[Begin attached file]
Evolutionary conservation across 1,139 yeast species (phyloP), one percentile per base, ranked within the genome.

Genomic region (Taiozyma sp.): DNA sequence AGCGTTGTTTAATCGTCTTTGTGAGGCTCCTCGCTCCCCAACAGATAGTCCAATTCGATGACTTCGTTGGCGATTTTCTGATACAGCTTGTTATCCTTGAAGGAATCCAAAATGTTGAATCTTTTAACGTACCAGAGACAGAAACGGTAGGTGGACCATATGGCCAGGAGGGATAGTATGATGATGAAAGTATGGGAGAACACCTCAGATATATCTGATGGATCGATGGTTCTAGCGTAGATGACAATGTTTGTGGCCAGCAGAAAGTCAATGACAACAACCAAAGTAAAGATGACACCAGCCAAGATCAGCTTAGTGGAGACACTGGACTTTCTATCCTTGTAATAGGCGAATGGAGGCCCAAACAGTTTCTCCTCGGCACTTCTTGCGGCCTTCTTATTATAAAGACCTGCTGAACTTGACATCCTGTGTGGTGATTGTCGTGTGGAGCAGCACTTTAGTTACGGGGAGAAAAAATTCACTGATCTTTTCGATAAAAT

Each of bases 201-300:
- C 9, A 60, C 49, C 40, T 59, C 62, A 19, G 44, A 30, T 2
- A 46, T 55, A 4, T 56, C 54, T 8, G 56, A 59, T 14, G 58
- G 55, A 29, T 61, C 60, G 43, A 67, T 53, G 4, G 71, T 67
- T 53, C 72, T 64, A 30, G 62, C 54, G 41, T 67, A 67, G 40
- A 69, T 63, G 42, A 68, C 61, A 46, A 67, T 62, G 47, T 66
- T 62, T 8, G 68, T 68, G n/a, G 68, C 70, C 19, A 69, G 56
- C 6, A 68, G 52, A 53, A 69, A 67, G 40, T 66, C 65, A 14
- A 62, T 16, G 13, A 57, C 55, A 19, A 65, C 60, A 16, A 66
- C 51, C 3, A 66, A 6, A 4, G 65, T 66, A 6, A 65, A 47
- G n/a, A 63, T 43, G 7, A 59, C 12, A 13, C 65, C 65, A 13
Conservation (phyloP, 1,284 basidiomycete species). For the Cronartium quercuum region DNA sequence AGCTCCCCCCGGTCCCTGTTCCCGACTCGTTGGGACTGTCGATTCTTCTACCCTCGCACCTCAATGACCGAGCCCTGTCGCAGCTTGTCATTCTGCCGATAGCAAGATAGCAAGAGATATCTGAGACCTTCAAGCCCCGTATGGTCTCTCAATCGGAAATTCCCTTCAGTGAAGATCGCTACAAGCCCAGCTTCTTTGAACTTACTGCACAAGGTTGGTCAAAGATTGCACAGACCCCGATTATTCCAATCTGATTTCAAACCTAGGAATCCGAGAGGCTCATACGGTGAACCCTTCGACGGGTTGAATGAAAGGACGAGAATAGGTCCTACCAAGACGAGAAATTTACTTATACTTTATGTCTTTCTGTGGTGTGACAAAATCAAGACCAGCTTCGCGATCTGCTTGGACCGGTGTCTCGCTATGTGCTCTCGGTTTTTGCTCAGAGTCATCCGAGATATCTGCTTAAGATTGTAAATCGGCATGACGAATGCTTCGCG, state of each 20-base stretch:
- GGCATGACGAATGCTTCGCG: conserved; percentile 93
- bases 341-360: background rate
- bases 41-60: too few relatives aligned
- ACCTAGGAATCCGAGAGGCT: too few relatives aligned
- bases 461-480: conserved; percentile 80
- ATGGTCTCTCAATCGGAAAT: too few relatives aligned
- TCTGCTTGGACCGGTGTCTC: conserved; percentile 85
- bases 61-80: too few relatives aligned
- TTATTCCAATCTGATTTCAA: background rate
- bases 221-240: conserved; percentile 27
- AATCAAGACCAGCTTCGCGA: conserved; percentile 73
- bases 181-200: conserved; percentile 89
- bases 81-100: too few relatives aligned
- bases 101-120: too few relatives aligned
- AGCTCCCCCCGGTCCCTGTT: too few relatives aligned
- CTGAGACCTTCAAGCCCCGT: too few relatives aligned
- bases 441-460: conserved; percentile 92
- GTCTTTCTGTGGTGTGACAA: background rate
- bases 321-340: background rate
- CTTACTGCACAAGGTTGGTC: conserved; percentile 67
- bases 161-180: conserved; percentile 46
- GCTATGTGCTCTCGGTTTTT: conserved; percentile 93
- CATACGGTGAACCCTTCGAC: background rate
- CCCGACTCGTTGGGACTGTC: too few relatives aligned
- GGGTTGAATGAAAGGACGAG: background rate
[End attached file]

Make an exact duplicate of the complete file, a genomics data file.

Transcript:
Evolutionary conservation across 1,139 yeast species (phyloP), one percentile per base, ranked within the genome.

Genomic region (Taiozyma sp.): DNA sequence AGCGTTGTTTAATCGTCTTTGTGAGGCTCCTCGCTCCCCAACAGATAGTCCAATTCGATGACTTCGTTGGCGATTTTCTGATACAGCTTGTTATCCTTGAAGGAATCCAAAATGTTGAATCTTTTAACGTACCAGAGACAGAAACGGTAGGTGGACCATATGGCCAGGAGGGATAGTATGATGATGAAAGTATGGGAGAACACCTCAGATATATCTGATGGATCGATGGTTCTAGCGTAGATGACAATGTTTGTGGCCAGCAGAAAGTCAATGACAACAACCAAAGTAAAGATGACACCAGCCAAGATCAGCTTAGTGGAGACACTGGACTTTCTATCCTTGTAATAGGCGAATGGAGGCCCAAACAGTTTCTCCTCGGCACTTCTTGCGGCCTTCTTATTATAAAGACCTGCTGAACTTGACATCCTGTGTGGTGATTGTCGTGTGGAGCAGCACTTTAGTTACGGGGAGAAAAAATTCACTGATCTTTTCGATAAAAT

Each of bases 201-300:
- C 9, A 60, C 49, C 40, T 59, C 62, A 19, G 44, A 30, T 2
- A 46, T 55, A 4, T 56, C 54, T 8, G 56, A 59, T 14, G 58
- G 55, A 29, T 61, C 60, G 43, A 67, T 53, G 4, G 71, T 67
- T 53, C 72, T 64, A 30, G 62, C 54, G 41, T 67, A 67, G 40
- A 69, T 63, G 42, A 68, C 61, A 46, A 67, T 62, G 47, T 66
- T 62, T 8, G 68, T 68, G n/a, G 68, C 70, C 19, A 69, G 56
- C 6, A 68, G 52, A 53, A 69, A 67, G 40, T 66, C 65, A 14
- A 62, T 16, G 13, A 57, C 55, A 19, A 65, C 60, A 16, A 66
- C 51, C 3, A 66, A 6, A 4, G 65, T 66, A 6, A 65, A 47
- G n/a, A 63, T 43, G 7, A 59, C 12, A 13, C 65, C 65, A 13
Conservation (phyloP, 1,284 basidiomycete species). For the Cronartium quercuum region DNA sequence AGCTCCCCCCGGTCCCTGTTCCCGACTCGTTGGGACTGTCGATTCTTCTACCCTCGCACCTCAATGACCGAGCCCTGTCGCAGCTTGTCATTCTGCCGATAGCAAGATAGCAAGAGATATCTGAGACCTTCAAGCCCCGTATGGTCTCTCAATCGGAAATTCCCTTCAGTGAAGATCGCTACAAGCCCAGCTTCTTTGAACTTACTGCACAAGGTTGGTCAAAGATTGCACAGACCCCGATTATTCCAATCTGATTTCAAACCTAGGAATCCGAGAGGCTCATACGGTGAACCCTTCGACGGGTTGAATGAAAGGACGAGAATAGGTCCTACCAAGACGAGAAATTTACTTATACTTTATGTCTTTCTGTGGTGTGACAAAATCAAGACCAGCTTCGCGATCTGCTTGGACCGGTGTCTCGCTATGTGCTCTCGGTTTTTGCTCAGAGTCATCCGAGATATCTGCTTAAGATTGTAAATCGGCATGACGAATGCTTCGCG, state of each 20-base stretch:
- GGCATGACGAATGCTTCGCG: conserved; percentile 93
- bases 341-360: background rate
- bases 41-60: too few relatives aligned
- ACCTAGGAATCCGAGAGGCT: too few relatives aligned
- bases 461-480: conserved; percentile 80
- ATGGTCTCTCAATCGGAAAT: too few relatives aligned
- TCTGCTTGGACCGGTGTCTC: conserved; percentile 85
- bases 61-80: too few relatives aligned
- TTATTCCAATCTGATTTCAA: background rate
- bases 221-240: conserved; percentile 27
- AATCAAGACCAGCTTCGCGA: conserved; percentile 73
- bases 181-200: conserved; percentile 89
- bases 81-100: too few relatives aligned
- bases 101-120: too few relatives aligned
- AGCTCCCCCCGGTCCCTGTT: too few relatives aligned
- CTGAGACCTTCAAGCCCCGT: too few relatives aligned
- bases 441-460: conserved; percentile 92
- GTCTTTCTGTGGTGTGACAA: background rate
- bases 321-340: background rate
- CTTACTGCACAAGGTTGGTC: conserved; percentile 67
- bases 161-180: conserved; percentile 46
- GCTATGTGCTCTCGGTTTTT: conserved; percentile 93
- CATACGGTGAACCCTTCGAC: background rate
- CCCGACTCGTTGGGACTGTC: too few relatives aligned
- GGGTTGAATGAAAGGACGAG: background rate